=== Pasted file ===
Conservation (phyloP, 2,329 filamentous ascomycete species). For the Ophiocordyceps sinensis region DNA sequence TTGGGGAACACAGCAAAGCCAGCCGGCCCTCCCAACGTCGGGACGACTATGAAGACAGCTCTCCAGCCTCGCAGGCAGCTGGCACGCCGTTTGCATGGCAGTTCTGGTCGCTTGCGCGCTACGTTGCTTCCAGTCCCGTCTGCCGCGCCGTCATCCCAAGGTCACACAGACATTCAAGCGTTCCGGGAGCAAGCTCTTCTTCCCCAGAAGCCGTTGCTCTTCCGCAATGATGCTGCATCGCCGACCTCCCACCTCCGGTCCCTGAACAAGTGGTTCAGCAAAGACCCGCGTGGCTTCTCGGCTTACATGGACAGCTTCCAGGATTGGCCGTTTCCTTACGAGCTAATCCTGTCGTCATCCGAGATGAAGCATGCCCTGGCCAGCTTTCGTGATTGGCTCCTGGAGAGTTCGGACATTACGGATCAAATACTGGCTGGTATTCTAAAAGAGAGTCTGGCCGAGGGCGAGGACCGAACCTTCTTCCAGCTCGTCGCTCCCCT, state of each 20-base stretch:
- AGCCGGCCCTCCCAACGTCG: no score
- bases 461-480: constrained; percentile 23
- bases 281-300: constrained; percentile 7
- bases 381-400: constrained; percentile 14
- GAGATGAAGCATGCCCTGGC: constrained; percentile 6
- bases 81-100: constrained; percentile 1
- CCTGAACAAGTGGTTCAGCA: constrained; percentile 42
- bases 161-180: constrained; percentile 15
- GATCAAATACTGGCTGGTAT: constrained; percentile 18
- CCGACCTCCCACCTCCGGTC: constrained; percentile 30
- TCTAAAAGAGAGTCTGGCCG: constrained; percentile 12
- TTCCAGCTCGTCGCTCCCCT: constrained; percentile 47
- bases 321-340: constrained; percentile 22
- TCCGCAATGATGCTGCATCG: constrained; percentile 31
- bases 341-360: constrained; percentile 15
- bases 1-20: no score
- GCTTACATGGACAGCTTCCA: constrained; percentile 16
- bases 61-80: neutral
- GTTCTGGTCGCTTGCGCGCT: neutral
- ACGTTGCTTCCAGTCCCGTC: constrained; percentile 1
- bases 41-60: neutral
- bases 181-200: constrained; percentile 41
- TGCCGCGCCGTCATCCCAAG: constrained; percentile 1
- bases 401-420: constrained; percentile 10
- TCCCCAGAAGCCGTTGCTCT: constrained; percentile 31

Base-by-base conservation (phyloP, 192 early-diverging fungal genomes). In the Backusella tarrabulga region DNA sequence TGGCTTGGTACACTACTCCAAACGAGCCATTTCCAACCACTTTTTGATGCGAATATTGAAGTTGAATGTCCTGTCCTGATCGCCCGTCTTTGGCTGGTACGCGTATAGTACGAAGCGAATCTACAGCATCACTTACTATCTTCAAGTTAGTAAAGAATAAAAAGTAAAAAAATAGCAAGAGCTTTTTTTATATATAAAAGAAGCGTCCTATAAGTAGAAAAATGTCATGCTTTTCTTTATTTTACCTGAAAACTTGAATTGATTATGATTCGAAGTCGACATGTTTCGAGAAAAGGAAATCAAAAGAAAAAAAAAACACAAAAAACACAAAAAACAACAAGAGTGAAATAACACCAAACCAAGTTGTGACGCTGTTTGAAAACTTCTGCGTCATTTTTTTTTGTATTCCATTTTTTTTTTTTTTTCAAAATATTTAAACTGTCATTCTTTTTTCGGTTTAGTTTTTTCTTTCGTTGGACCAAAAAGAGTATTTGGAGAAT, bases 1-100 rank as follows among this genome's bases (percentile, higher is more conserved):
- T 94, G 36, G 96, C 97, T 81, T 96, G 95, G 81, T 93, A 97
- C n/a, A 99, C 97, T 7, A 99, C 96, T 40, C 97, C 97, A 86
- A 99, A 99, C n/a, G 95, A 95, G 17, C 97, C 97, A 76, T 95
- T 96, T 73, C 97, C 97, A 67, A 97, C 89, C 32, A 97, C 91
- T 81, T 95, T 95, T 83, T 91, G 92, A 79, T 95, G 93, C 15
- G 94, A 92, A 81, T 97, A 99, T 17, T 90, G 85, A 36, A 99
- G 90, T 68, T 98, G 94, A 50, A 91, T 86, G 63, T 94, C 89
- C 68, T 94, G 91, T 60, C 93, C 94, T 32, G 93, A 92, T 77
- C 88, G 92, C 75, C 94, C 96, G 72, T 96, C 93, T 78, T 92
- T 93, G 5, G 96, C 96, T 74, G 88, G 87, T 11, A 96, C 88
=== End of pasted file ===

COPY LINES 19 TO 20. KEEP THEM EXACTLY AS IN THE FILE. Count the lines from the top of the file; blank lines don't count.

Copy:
- bases 61-80: neutral
- GTTCTGGTCGCTTGCGCGCT: neutral